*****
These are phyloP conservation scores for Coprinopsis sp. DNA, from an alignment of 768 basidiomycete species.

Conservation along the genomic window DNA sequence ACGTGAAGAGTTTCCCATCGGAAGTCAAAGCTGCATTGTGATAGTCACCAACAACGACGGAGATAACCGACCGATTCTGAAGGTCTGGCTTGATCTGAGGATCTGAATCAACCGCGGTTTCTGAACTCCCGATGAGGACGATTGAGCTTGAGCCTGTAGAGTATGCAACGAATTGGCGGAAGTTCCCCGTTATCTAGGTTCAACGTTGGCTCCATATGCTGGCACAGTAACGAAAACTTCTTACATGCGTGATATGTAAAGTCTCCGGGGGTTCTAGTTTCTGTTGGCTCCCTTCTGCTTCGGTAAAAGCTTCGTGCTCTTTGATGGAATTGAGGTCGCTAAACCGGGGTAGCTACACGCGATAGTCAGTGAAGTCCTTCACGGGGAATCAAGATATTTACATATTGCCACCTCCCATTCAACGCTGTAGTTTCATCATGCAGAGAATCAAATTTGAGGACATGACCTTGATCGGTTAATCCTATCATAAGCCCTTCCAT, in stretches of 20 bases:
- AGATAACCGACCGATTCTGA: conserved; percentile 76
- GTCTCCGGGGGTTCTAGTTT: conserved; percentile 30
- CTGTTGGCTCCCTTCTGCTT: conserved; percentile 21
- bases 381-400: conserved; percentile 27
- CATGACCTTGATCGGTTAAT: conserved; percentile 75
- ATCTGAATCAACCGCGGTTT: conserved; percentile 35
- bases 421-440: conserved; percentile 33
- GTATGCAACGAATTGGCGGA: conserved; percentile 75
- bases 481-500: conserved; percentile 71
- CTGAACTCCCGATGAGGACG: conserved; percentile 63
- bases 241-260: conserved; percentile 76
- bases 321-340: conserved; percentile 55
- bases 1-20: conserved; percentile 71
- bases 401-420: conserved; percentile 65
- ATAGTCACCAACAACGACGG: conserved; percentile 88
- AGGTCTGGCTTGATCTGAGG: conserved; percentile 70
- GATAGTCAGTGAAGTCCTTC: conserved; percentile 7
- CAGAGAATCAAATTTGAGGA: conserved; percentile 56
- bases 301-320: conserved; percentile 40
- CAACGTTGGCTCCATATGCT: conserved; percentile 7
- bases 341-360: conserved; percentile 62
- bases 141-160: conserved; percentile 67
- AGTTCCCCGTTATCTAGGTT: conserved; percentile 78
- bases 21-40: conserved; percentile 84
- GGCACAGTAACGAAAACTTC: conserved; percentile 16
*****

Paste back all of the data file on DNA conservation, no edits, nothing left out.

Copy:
These are phyloP conservation scores for Coprinopsis sp. DNA, from an alignment of 768 basidiomycete species.

Conservation along the genomic window DNA sequence ACGTGAAGAGTTTCCCATCGGAAGTCAAAGCTGCATTGTGATAGTCACCAACAACGACGGAGATAACCGACCGATTCTGAAGGTCTGGCTTGATCTGAGGATCTGAATCAACCGCGGTTTCTGAACTCCCGATGAGGACGATTGAGCTTGAGCCTGTAGAGTATGCAACGAATTGGCGGAAGTTCCCCGTTATCTAGGTTCAACGTTGGCTCCATATGCTGGCACAGTAACGAAAACTTCTTACATGCGTGATATGTAAAGTCTCCGGGGGTTCTAGTTTCTGTTGGCTCCCTTCTGCTTCGGTAAAAGCTTCGTGCTCTTTGATGGAATTGAGGTCGCTAAACCGGGGTAGCTACACGCGATAGTCAGTGAAGTCCTTCACGGGGAATCAAGATATTTACATATTGCCACCTCCCATTCAACGCTGTAGTTTCATCATGCAGAGAATCAAATTTGAGGACATGACCTTGATCGGTTAATCCTATCATAAGCCCTTCCAT, in stretches of 20 bases:
- AGATAACCGACCGATTCTGA: conserved; percentile 76
- GTCTCCGGGGGTTCTAGTTT: conserved; percentile 30
- CTGTTGGCTCCCTTCTGCTT: conserved; percentile 21
- bases 381-400: conserved; percentile 27
- CATGACCTTGATCGGTTAAT: conserved; percentile 75
- ATCTGAATCAACCGCGGTTT: conserved; percentile 35
- bases 421-440: conserved; percentile 33
- GTATGCAACGAATTGGCGGA: conserved; percentile 75
- bases 481-500: conserved; percentile 71
- CTGAACTCCCGATGAGGACG: conserved; percentile 63
- bases 241-260: conserved; percentile 76
- bases 321-340: conserved; percentile 55
- bases 1-20: conserved; percentile 71
- bases 401-420: conserved; percentile 65
- ATAGTCACCAACAACGACGG: conserved; percentile 88
- AGGTCTGGCTTGATCTGAGG: conserved; percentile 70
- GATAGTCAGTGAAGTCCTTC: conserved; percentile 7
- CAGAGAATCAAATTTGAGGA: conserved; percentile 56
- bases 301-320: conserved; percentile 40
- CAACGTTGGCTCCATATGCT: conserved; percentile 7
- bases 341-360: conserved; percentile 62
- bases 141-160: conserved; percentile 67
- AGTTCCCCGTTATCTAGGTT: conserved; percentile 78
- bases 21-40: conserved; percentile 84
- GGCACAGTAACGAAAACTTC: conserved; percentile 16